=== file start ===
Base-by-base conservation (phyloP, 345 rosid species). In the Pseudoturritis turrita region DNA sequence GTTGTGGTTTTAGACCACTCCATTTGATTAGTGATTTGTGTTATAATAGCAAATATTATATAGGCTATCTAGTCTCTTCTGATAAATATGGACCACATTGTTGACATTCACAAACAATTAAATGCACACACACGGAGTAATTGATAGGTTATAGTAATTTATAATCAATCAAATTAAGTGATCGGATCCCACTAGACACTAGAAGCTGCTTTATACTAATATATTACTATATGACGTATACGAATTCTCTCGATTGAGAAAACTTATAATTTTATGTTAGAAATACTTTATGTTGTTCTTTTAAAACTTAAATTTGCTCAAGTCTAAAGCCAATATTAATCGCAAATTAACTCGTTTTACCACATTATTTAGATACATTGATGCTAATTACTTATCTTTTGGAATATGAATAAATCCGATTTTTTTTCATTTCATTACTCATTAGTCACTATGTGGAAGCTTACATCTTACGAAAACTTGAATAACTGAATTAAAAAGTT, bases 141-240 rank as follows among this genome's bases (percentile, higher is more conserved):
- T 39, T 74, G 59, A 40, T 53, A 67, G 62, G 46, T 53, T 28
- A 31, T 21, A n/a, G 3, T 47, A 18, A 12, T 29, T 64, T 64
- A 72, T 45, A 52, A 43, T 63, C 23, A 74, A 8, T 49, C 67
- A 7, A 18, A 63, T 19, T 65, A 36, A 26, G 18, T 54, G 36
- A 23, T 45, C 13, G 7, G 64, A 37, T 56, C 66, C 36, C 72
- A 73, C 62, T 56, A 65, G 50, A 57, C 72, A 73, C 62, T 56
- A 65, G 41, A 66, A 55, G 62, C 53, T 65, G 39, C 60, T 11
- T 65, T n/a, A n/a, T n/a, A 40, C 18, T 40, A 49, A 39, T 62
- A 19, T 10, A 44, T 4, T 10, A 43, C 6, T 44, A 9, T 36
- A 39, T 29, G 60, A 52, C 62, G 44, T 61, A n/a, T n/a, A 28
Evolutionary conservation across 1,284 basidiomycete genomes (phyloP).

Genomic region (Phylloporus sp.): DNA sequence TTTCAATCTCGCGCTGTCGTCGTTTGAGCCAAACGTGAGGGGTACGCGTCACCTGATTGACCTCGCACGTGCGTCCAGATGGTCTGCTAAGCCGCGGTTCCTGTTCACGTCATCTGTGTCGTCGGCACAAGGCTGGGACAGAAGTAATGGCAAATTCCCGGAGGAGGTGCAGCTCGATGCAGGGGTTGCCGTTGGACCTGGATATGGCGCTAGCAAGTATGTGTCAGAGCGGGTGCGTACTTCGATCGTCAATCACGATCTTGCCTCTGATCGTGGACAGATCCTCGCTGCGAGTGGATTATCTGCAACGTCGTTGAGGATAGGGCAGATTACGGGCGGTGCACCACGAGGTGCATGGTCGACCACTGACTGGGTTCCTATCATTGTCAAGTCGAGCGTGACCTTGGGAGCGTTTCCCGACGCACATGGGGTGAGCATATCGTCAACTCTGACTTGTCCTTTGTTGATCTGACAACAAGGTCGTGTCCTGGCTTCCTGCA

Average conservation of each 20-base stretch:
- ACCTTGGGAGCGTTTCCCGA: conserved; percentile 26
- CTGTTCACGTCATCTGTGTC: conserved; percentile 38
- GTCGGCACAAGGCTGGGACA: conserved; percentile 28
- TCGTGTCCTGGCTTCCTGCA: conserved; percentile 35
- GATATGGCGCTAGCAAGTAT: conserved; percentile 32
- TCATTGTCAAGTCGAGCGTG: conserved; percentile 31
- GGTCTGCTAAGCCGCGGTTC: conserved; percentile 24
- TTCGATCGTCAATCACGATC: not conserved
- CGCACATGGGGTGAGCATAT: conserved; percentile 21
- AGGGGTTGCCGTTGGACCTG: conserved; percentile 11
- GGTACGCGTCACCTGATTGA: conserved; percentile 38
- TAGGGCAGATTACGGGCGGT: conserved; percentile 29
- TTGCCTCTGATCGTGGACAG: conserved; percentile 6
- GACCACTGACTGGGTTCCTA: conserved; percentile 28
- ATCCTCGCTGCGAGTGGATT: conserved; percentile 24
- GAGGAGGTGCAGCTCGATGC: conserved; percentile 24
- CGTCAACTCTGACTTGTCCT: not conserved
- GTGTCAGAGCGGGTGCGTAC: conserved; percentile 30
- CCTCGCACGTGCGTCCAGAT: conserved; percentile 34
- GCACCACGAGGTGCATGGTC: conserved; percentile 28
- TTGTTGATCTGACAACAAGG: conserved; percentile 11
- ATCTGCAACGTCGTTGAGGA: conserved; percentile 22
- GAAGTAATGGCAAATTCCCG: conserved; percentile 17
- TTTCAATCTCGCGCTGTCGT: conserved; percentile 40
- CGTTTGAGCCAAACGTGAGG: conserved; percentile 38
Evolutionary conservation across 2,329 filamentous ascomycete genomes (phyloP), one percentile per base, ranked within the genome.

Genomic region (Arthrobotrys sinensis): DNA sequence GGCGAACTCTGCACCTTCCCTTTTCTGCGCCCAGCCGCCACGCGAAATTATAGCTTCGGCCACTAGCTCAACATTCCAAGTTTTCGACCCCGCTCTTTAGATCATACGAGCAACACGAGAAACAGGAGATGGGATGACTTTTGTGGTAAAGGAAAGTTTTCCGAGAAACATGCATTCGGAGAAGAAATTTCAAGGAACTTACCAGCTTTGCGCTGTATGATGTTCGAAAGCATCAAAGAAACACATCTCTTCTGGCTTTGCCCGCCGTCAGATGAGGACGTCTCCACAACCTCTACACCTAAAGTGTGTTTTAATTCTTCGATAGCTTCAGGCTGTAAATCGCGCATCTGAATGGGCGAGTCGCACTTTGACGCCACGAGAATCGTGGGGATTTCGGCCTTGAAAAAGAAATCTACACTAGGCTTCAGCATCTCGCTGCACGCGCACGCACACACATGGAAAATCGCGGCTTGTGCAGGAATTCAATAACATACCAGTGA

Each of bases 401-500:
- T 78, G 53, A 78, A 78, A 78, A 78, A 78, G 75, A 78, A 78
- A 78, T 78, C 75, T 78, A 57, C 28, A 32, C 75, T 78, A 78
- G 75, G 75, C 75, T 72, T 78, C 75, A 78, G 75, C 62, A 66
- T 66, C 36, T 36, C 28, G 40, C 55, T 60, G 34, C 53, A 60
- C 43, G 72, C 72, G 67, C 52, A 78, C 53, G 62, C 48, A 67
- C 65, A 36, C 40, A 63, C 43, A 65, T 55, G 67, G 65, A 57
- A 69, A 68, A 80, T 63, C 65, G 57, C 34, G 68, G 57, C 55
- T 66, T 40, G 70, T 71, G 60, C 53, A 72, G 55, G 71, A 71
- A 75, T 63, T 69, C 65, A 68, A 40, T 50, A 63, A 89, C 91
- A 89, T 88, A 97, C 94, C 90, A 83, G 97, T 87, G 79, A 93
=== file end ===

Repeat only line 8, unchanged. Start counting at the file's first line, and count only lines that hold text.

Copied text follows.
- A 65, G 41, A 66, A 55, G 62, C 53, T 65, G 39, C 60, T 11